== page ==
As we detailed earlier this month, there has been a flurry of lawsuits challenging various federal vaccine mandates. Litigation around the country aims to challenge the validity of OSHA’s mandatory “vax or test” rule, the CMS mandate for healthcare workers, and the mandate for federal contractors.
The Biden administration’s high-profile vaccination mandate—which requires employees at companies with 100 or more workers to either be vaccinated or tested weekly—has been on hold since the 5th Circuit blocked the mandate from taking effect in a November ruling.
Late on Friday, after reviewing a consolidated series of lawsuits against the OSHA mandate, the 6th Circuit dissolved the 5th Circuit’s stay and reinstated the ETS, in a surprising decision.
In rejecting the challengers’ claims that the rule would impose substantial costs on employers and lead to staffing shortages, the Court noted that these concerns were “entirely speculative,” and held that OSHA “demonstrated the pervasive danger that COVID-19 poses to workers—unvaccinated workers in particular—in their workplaces.”
The Court further rejected a constitutional challenge and sided with the Biden administration, concluding that, with new variants emerging and case numbers rising, there is a sufficient threat that provides OSHA the authority to institute the mandate to protect workers.
So, what does this mean for employers?
Employers will need to quickly prepare to comply with the ETS by requiring employees to be fully vaccinated or to be tested weekly. The original deadline for compliance with the ETS, January 4th, is coming up immediately following the holidays. Recognizing the difficulty of this timing, however, OSHA stated that it will not issue citations for noncompliance with any of the ETS requirements prior to January 10th, and similarly will not enforce compliance with the testing requirements before February 9th, “so long as an employer is exercising reasonable, good faith efforts to come into compliance with the standard.”
Although it is virtually certain the 6th Circuit’s decision will be appealed to the Supreme Court, it is unclear whether the highest court will decide to consider the issue. Indeed, the highest court has rejected various opportunities to chime in on similar mandates imposed by states. Accordingly, employers should prepare now for compliance.
What about the rules for health care workers and federal contractors?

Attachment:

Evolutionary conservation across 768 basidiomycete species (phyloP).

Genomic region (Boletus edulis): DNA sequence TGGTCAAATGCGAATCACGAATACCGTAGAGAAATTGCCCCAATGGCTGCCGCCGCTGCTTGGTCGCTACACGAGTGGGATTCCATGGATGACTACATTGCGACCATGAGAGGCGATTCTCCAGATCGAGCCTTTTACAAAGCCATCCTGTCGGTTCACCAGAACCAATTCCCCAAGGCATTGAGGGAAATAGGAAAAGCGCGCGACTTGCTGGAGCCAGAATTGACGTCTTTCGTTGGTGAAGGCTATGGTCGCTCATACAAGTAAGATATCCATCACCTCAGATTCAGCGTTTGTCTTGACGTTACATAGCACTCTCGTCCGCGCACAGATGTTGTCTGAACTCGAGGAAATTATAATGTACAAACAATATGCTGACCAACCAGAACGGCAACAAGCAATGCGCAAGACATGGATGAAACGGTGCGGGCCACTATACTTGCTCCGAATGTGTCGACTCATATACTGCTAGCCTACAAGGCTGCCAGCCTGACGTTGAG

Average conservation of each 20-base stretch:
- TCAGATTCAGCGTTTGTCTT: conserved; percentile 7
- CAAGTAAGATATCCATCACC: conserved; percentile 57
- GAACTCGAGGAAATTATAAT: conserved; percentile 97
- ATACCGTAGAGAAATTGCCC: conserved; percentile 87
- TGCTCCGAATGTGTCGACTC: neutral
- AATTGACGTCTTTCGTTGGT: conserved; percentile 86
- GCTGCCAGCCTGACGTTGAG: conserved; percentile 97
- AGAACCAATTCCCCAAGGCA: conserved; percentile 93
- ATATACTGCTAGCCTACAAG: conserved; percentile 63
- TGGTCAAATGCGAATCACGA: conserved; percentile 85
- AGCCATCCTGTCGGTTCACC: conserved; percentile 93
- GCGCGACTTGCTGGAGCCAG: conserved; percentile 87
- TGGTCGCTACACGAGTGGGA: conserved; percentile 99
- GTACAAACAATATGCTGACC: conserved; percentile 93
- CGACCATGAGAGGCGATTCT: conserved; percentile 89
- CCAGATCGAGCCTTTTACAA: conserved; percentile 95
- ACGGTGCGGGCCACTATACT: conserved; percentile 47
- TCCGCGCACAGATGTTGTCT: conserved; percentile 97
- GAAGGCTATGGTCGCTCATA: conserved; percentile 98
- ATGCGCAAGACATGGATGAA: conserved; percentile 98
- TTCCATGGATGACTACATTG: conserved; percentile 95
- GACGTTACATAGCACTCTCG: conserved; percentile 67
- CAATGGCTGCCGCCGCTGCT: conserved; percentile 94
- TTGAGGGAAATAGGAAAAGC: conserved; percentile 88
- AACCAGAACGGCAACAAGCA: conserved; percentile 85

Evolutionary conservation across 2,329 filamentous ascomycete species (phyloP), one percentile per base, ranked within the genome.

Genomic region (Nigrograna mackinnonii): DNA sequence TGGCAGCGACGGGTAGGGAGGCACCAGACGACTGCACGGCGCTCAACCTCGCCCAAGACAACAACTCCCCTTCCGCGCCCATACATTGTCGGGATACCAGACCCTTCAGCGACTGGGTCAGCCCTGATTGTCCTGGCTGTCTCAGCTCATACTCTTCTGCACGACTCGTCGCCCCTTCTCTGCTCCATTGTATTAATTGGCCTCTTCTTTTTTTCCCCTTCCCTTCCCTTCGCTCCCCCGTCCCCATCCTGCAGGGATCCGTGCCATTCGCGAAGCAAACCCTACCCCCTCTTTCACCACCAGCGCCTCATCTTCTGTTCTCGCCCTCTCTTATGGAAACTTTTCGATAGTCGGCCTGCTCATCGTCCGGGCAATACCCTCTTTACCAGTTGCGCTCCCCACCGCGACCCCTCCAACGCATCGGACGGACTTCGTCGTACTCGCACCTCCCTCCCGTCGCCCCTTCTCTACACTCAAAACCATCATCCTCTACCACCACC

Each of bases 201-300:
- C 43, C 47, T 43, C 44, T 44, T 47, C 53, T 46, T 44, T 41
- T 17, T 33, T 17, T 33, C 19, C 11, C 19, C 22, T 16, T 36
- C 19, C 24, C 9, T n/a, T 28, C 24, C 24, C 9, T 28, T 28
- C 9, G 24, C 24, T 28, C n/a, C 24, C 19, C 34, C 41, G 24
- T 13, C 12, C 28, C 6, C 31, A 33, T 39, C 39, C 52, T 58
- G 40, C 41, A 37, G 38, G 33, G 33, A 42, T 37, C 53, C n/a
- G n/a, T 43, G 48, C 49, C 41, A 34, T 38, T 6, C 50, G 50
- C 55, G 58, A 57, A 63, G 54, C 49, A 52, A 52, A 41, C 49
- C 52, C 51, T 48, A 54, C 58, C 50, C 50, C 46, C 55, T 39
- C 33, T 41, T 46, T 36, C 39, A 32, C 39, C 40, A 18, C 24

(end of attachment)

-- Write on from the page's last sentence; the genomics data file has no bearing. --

Employers should note that the 6th Circuit’s recent ruling on the ETS did not impact the ongoing challenges to these separate vaccine mandates.
With respect to healthcare workers, the CMS rule will temporarily go into effect on January 4th for roughly half of the country, but has been stayed in 14 states that were parties to a lawsuit filed in Louisiana against the rule in November, due to the court’s issuance of a preliminary injunction; there are 10 other states where the rule cannot go into effect due to a separate lawsuit in Missouri. Last week, the Biden administration asked the Supreme Court to allow the rule to move forward temporarily in these 24 states, but to date, there has been no resolution.
The September Executive Order requiring all federal contractors and subcontractors to be fully vaccinated similarly remains on hold. The Southern District of Georgia issued a preliminary injunction against the order in early December, blocking enforcement of the rule nationwide. On Friday, the 11th Circuit upheld this injunction, effectively blocking the rule from taking effect.
Given the uncertainty and the rapid changes in this area, employers should nonetheless have plans in place for compliance when and if these mandates are allowed to move forward. For now, employers should stay up to date on the evolving requirements, which may vary for employees in different states. For those that have already decided to institute vaccine and/or testing mandates regardless of the federal directives, there is no reason to change course (with the potential exception of employers with employees in Florida).
Lastly, with the rise in the Omicron variant, there are additional steps that employers should consider to keep their workplaces safe. These include allowing employees to work remotely (again) and reinstituting face covering requirements.
Employers with questions about any of these vaccine mandates and additional legal requirements should also reach out to their employment counsel for help with compliance.